The poor man. Jimmy Flores came down with a serious case of COVID-19: life-threatening symptoms, hospitalized, breathing tube, the works. He’s getting better now, fortunately, but he was mystified about how he got into this state.
“I would never have imagined in a million years that I would get this virus the way that I did,” becoming so sick about a week after, Flores said.
Before his collapse, he had chosen to attend the reopening of a bar in Scottsdale — a packed bar with 300-500 people.
There’s a petition making the rounds to have Steven Pinker’s recognition by the Linguistic Society of America removed. I don’t expect a petition to accomplish much of anything, but this one is nicely written.
As we demonstrate below, Dr. Pinker’s behavior is systematically at odds with the LSA’s recently issued statement on racial justice, which argues that “listening to and respecting [the experience of students of color] is crucial, as is acknowledging and addressing rather than overlooking or denying the role of the discipline of linguistics in the reproduction of racism.” Instead, Dr. Pinker has a history of speaking over genuine grievances and downplaying injustices, frequently by misrepresenting facts, and at the exact moments when Black and Brown people are mobilizing against systemic racism and for crucial changes.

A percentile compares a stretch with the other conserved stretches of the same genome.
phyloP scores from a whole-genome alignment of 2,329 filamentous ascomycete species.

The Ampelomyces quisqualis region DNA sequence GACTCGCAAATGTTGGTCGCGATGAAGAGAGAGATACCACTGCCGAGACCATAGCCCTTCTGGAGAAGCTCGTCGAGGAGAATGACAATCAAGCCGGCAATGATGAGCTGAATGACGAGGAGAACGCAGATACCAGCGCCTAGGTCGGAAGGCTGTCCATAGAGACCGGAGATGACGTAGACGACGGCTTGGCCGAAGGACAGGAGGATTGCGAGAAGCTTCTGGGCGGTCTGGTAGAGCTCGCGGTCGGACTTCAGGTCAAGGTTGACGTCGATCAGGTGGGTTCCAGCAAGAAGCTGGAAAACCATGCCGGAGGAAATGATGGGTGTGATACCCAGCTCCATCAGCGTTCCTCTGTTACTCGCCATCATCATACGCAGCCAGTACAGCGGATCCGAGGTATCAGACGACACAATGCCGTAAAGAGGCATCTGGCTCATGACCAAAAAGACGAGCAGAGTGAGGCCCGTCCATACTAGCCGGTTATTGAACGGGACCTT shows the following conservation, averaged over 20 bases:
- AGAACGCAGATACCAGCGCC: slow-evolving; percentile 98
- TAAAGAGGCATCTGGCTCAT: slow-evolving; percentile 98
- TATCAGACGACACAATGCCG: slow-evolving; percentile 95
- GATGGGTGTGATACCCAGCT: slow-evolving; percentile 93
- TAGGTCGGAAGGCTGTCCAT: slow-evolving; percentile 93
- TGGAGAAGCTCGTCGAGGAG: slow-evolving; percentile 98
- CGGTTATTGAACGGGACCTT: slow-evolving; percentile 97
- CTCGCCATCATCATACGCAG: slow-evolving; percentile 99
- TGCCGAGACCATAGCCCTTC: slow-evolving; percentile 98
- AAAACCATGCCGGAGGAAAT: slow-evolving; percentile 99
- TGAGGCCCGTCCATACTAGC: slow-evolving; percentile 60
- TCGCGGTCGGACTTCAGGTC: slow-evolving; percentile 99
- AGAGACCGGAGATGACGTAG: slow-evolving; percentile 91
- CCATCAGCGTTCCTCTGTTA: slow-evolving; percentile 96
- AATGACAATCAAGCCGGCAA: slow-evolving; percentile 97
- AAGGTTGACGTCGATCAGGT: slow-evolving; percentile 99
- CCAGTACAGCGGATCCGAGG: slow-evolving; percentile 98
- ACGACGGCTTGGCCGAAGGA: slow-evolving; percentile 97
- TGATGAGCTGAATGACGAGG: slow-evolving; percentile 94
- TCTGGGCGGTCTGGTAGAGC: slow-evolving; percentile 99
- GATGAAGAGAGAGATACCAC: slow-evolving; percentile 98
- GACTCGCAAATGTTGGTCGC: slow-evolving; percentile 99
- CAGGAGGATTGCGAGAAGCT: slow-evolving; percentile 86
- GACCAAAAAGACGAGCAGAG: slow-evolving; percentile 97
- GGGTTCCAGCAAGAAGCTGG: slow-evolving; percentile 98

Though no doubt related, we set aside questions of Dr. Pinker’s tendency to move in the proximity of what The Guardian called a revival of “scientific racism”, his public support for David Brooks (who has been argued to be a proponent of “gender essentialism”), his expert testimonial in favor of Jeffrey Epstein (which Dr. Pinker now regrets), or his dubious past stances on rape and feminism. Nor are we concerned with Dr. Pinker’s academic contributions as a linguist, psychologist and cognitive scientist. Instead, we aim to show here Dr. Pinker as a public figure has a pattern of drowning out the voices of people suffering from racist and sexist violence, in particular in the immediate aftermath of violent acts and/or protests against the systems that created them.
It then proceeds to document instances where Pinker played fast and loose with the facts to advance his dogma of progress constantly marching forward, as long as we ignore the inconsequential suffering of poor minorities. It’ll be ignored, but maybe a few people will wake up to his dishonest messaging.
So, how are you celebrating the Fourth of July? I’m not. It’s just another day when idiots will crank up the jingo and make me embarrassed to be an American, so I don’t have any reason to party — quite the contrary, I plan to duck down low and hope the whole shameful episode goes away soon.